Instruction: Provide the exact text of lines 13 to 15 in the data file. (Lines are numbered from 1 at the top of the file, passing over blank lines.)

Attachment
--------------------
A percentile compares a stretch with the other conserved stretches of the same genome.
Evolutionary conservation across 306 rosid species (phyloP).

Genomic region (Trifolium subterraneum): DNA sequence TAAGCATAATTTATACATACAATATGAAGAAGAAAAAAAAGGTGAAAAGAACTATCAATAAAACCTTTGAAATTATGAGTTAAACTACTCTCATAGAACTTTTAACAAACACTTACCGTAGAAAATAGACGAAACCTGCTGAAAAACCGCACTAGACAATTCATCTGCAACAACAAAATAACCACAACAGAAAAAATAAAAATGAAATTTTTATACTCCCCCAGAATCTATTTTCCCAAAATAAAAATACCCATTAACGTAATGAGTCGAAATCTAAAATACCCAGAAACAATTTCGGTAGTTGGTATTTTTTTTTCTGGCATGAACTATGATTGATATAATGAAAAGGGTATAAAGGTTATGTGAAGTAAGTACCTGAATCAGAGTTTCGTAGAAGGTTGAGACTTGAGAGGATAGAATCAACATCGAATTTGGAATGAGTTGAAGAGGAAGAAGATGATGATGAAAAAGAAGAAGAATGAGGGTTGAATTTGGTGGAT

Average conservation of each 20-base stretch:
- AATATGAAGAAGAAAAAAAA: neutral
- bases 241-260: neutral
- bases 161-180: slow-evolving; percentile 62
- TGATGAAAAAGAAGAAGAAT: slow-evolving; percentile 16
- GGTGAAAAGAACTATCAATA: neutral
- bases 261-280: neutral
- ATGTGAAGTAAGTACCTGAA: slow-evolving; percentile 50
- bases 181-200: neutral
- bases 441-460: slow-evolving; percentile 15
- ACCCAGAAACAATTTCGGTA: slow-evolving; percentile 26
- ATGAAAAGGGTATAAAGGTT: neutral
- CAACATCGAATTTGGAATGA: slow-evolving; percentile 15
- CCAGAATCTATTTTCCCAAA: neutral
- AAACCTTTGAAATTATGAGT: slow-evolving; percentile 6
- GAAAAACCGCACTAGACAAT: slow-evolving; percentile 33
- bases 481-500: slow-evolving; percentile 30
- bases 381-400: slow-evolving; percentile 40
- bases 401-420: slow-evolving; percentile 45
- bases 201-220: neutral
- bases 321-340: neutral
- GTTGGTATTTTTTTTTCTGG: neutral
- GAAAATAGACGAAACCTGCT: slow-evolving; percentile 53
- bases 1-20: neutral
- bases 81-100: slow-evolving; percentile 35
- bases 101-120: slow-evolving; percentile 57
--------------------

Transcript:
- bases 441-460: slow-evolving; percentile 15
- ACCCAGAAACAATTTCGGTA: slow-evolving; percentile 26
- ATGAAAAGGGTATAAAGGTT: neutral